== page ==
About Contact Sponsor Volunteer
Info Grafik Inc.
Home Ancient Hawaii Hawaii Timeline articles photos Contribute
Sign InRegister
You're here: Home » Library » Editorial Features » Chinatown

« Return to Editorial Features

Chinatown's beginnings
Hawaii's first Chinese
Chinatown takes shape
Chinatown's other communities
Chinatown fire of 1886
Chinatown fire of 1900
Chinese culture
A`ala Park
Cultural and economic changes
Chinatown's rejuvenation
Chinatown today
Bibliography - Chinatown

Talk Story
Timeline Guest!
Find something to talk about on this page? Share your story here.

Add to the Timeline
Add an event or photo.
Add an article on a specific topic, person or detailed event.

Hawaii's first Chinese

The official arrival of Chinese in the Islands came in late 1788, when the Iphegenia and North West America stopped on their fur trading voyage, returning to China from the northwest coast of America. The ships carried 50 Chinese crewmen, many of them carpenters or smiths. They stayed in Hawai`i during the first three months of 1789 while their ships refueled and sheltered from winter seas. Another 45 Chinese crewmen arrived later in 1789 aboard the Eleanora under Captain Simon Metcalf.

A decade later, Chinese brought the first sugarmill to Hawai`i from China. It was not until 1823, however, that the first Chinese - a trader with a stock of goods to sell - took up permanent residence in Honolulu. By 1840, there were 40 or so foreigners living in Honolulu. Of these, 30 or more were Chinese.

Hawaii's Chinese population took a giant leap when plantation owners recruited Chinese laborers to work in the sugar fields. The first Chinese contract workers arrived in 1852, signed to five-year contracts which earned them three dollars a month plus their passage, room and board. The first workers - 175 from Hong Kong - took up their labors on Maui. Most Chinese coming to Hawai`i came from the depressed Kwangtung and Fukein provinces in southern China. Between 1852 and 1876, 3,908 Chinese were imported. In 1882, Chinese made up nearly 49% of the plantation work force and at one point, Chinese outnumbered whites in the Islands.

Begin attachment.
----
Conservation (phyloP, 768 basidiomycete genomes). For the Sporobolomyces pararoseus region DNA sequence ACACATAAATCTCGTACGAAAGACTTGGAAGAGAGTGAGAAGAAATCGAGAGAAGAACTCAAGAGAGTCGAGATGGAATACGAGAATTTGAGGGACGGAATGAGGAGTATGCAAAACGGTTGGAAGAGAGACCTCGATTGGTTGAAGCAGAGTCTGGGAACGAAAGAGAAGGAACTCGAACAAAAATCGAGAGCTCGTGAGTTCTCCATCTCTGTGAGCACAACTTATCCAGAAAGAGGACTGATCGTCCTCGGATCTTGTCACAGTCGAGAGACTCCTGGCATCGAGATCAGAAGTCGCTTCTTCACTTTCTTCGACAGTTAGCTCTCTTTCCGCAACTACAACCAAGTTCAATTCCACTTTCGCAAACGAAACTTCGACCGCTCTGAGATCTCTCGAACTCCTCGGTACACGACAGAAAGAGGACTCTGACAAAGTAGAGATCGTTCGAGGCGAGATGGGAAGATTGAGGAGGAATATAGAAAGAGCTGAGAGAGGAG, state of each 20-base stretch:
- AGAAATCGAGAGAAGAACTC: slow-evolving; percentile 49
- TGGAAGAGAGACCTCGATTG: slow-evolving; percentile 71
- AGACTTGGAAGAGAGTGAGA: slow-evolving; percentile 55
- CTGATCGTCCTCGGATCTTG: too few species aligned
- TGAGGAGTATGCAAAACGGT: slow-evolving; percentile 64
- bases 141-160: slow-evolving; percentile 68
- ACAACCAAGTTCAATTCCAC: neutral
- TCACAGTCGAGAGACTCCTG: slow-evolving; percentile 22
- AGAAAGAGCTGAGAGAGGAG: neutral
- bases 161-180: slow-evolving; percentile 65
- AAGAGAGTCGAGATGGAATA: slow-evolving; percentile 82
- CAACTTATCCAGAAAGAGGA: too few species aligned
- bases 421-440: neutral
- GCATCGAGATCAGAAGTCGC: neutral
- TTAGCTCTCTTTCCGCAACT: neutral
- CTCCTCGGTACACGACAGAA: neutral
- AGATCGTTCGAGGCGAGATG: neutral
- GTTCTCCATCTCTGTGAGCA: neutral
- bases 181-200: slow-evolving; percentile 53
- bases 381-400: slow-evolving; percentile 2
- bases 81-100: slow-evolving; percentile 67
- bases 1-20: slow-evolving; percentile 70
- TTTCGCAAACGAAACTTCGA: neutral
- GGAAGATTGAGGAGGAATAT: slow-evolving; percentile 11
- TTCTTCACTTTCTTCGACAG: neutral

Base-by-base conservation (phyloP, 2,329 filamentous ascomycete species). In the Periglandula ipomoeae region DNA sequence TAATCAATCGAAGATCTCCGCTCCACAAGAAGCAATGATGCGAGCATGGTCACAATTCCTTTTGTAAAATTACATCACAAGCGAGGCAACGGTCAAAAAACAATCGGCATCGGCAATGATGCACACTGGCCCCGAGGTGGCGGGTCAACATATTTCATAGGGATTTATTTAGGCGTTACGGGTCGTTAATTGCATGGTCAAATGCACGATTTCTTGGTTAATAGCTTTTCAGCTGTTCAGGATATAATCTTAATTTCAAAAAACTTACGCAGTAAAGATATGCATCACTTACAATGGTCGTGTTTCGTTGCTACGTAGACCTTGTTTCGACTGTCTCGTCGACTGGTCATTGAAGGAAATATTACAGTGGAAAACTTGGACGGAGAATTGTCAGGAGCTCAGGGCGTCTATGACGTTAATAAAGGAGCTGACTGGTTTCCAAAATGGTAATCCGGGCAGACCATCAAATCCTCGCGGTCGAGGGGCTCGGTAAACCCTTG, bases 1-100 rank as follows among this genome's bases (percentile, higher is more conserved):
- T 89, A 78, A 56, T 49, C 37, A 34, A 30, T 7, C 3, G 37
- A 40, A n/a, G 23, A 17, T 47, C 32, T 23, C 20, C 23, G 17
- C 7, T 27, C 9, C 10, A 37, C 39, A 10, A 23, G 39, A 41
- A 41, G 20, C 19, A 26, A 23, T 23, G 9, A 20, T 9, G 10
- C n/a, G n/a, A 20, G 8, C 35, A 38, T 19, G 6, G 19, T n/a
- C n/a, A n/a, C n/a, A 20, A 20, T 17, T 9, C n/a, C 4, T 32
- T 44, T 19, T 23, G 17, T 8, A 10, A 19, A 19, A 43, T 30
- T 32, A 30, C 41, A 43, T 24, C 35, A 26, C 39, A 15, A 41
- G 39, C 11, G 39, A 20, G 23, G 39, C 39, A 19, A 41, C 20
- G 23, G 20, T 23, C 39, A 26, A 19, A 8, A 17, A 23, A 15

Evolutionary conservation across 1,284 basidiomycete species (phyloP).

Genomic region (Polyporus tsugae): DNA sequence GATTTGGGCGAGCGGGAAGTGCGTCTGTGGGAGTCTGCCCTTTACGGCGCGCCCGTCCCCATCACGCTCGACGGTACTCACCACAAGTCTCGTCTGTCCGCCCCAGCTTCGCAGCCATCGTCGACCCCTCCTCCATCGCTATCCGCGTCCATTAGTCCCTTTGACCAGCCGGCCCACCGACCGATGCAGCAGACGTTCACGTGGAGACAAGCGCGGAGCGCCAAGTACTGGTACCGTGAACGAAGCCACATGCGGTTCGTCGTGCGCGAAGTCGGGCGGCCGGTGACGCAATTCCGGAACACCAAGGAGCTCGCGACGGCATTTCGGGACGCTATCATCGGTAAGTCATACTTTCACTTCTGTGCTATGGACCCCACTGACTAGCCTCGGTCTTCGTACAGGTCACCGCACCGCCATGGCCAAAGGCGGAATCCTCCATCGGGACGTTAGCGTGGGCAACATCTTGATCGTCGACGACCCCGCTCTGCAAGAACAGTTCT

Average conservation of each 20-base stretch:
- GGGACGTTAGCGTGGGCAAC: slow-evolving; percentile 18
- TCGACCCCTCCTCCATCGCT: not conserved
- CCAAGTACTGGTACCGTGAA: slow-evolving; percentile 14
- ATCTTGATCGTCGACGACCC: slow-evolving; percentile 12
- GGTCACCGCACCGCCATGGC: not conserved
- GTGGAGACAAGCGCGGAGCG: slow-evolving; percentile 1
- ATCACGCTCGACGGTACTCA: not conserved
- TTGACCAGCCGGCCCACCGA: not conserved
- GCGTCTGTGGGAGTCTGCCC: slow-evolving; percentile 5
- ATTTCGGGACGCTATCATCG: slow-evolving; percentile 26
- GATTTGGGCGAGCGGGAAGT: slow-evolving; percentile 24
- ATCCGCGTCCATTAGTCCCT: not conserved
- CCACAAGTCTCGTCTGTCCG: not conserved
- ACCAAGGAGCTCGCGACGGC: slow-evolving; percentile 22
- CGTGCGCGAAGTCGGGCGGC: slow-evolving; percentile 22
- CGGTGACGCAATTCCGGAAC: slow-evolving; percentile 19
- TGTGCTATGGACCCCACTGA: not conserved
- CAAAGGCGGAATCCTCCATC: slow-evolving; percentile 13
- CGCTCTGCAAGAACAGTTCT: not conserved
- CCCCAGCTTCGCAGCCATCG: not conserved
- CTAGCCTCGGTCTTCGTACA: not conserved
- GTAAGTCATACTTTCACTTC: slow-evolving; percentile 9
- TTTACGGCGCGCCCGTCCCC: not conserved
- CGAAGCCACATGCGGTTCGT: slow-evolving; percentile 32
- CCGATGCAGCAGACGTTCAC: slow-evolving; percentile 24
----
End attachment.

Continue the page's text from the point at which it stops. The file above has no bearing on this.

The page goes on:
Most Chinese plantation workers did not renew their five-year contracts, opting instead to work on smaller private farms or for other Chinese as clerks, as domestics in haole households, or they started their own businesses. By 1882, the Chinese population hovered around 5,000, 20% of Honolulu's population. Numbers of Chinese living on plantations fell while 75% lived and worked in the Honolulu area quickly becoming known as Chinatown.

 Sites for further information

There are no links available. Please help us by adding a relevant link to this page.

Report a broken link.

© Info Grafik Inc.     Privacy Policy & Terms of Use.     About the Hawaiian Language on this site.